The Padres’ season has gone poorly enough that, according to Baseball Prospectus’ playoff odds report, their postseason chances have shrunk to 2.7 percent. Not only do the Padres trail the division-leading Dodgers by eight and a half games, they trail eight other National League teams, including the Diamondbacks, which makes climbing the playoff mountain all the more difficult. BP currently has the two projected NL wildcard teams, the Pirates and Cubs, winning 89 and 88 games respectively. The Padres would have to go 50-27 the rest of the way to win 89 games, which is a little like playing like the Cardinals have in the first three months of 2015. In other words, not likely.
It’s not as though the Padres have been unlucky. BP’s third-order winning percentage, which uses underlying statistics and strength of schedule to measure team performance, spits out a .422 winning percentage for the Padres, better than only the Brewers, Rockies, Phillies, and White Sox.
The offense has been surprisingly bad, in part because some of the big names have struggled — Matt Kemp, mostly — but also because some glaring offseason holes were left unfilled. Alexi Amarista‘s defense has remained better than expected at short, but he’s hitting .212/.281/.296. That’s a you-better-field-like-Andrelton-Simmons slash line, and Amarista is no Simmons in the field. Will Middlebrooks has shown glimpses of offensive competence surrounded by his usual flail-and-pray approach — his .629 OPS isn’t particularly surprising. Melvin Upton, getting regular playing time in part because of Wil Myers‘ absence, is also (not surprisingly) struggling with the bat, posting a .152/.250/.261 line (just 52 PAs) while inexplicably batting leadoff on seven different occasions.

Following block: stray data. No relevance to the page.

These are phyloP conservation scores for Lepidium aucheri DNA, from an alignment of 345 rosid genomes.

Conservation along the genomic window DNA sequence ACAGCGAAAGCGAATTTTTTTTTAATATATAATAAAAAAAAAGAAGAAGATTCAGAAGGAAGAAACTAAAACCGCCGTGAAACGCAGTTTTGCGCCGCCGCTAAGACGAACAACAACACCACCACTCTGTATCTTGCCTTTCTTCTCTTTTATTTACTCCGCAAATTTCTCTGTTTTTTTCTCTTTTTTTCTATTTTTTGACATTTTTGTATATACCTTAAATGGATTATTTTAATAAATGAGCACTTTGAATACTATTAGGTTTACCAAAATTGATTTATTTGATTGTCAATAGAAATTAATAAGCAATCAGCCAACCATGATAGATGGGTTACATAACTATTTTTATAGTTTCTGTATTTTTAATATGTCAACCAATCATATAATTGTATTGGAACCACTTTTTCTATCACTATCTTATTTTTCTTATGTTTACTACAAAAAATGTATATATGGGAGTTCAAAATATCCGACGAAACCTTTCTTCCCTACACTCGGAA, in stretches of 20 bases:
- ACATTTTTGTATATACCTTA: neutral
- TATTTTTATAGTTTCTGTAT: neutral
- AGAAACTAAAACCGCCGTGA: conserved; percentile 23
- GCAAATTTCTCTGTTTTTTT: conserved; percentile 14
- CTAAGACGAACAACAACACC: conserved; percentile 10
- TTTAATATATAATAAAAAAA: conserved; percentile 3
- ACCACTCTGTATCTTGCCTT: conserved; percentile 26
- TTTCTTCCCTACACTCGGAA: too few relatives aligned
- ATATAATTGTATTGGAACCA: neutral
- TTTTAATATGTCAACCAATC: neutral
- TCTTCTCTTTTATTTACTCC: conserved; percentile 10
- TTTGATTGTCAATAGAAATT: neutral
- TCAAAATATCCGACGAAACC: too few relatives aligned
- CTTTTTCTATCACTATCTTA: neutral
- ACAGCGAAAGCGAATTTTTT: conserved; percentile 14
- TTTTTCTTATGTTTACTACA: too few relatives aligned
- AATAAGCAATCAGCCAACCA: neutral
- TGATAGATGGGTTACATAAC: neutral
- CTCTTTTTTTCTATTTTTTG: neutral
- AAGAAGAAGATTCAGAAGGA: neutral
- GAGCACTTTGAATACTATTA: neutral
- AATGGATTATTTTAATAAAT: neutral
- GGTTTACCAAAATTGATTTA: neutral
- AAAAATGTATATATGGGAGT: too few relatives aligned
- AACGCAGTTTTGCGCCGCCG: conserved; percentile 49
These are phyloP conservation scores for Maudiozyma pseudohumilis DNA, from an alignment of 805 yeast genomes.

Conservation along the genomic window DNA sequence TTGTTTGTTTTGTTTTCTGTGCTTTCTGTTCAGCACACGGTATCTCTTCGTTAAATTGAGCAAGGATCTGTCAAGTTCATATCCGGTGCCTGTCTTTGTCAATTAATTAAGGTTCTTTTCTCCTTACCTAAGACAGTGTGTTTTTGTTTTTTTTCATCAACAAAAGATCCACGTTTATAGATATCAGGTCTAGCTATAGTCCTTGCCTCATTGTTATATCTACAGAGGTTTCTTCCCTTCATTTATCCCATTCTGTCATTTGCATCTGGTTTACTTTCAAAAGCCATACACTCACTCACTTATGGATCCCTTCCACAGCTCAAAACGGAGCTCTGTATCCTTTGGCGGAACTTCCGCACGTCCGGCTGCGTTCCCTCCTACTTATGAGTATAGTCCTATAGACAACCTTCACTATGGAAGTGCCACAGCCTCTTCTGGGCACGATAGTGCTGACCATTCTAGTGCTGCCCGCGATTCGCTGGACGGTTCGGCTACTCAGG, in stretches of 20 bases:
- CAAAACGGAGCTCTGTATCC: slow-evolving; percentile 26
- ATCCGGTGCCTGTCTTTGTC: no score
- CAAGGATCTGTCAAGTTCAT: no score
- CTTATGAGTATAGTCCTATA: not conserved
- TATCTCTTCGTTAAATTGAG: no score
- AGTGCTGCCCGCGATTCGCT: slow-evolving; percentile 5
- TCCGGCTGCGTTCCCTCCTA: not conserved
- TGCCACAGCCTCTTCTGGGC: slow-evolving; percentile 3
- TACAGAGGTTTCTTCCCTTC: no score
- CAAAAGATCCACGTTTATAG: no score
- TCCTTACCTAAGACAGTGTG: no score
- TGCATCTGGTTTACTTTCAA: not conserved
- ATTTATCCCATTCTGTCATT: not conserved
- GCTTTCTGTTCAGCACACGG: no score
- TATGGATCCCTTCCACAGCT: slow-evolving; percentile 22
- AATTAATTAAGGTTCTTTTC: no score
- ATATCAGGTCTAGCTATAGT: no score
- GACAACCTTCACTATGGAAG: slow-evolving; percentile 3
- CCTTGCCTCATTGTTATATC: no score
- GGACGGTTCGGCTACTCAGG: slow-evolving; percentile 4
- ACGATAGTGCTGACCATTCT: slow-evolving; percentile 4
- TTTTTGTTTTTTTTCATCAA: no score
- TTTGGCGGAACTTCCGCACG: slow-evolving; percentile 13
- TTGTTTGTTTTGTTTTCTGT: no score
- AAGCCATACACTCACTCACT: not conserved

Sometimes bad hitting teams make up for their offensive deficiencies with great glove-work. The Padres do not — their -29.6 UZR ranks second-to-last in the majors, ahead of only the White Sox, and their slightly-more-encouraging -16 DRS still ranks 26th in the league. Most of the ugly defense has come from the outfield, where the Padres have trotted out a Justin Upton–Wil Myers–Matt Kemp trio 26 different times. Even substituting Myers with Melvin Upton or Will Venable doesn’t make the outfield defense an average one, and the infield doesn’t have a single standout defender.
The pitching has perhaps been the team’s biggest disappointment. James Shields and Ian Kennedy have combined to surrender 35 home runs in 191 and one-third innings. Odrisamer Despaigne and Andrew Cashner have generally been inconsistent while Tyson Ross, the only Padres’ starter to avoid the home run bug, has walked almost five batters per nine innings. The bullpen hasn’t been great either — the usually untouchable Craig Kimbrel has shown a human side, his 2.86 FIP well over a point higher than it was during his Braves career. The rest of the pen has been a mixed bag, from Brandon Maurer‘s 2.65 FIP to Frank Garces‘ 1.33 strikeout-to-walk ratio.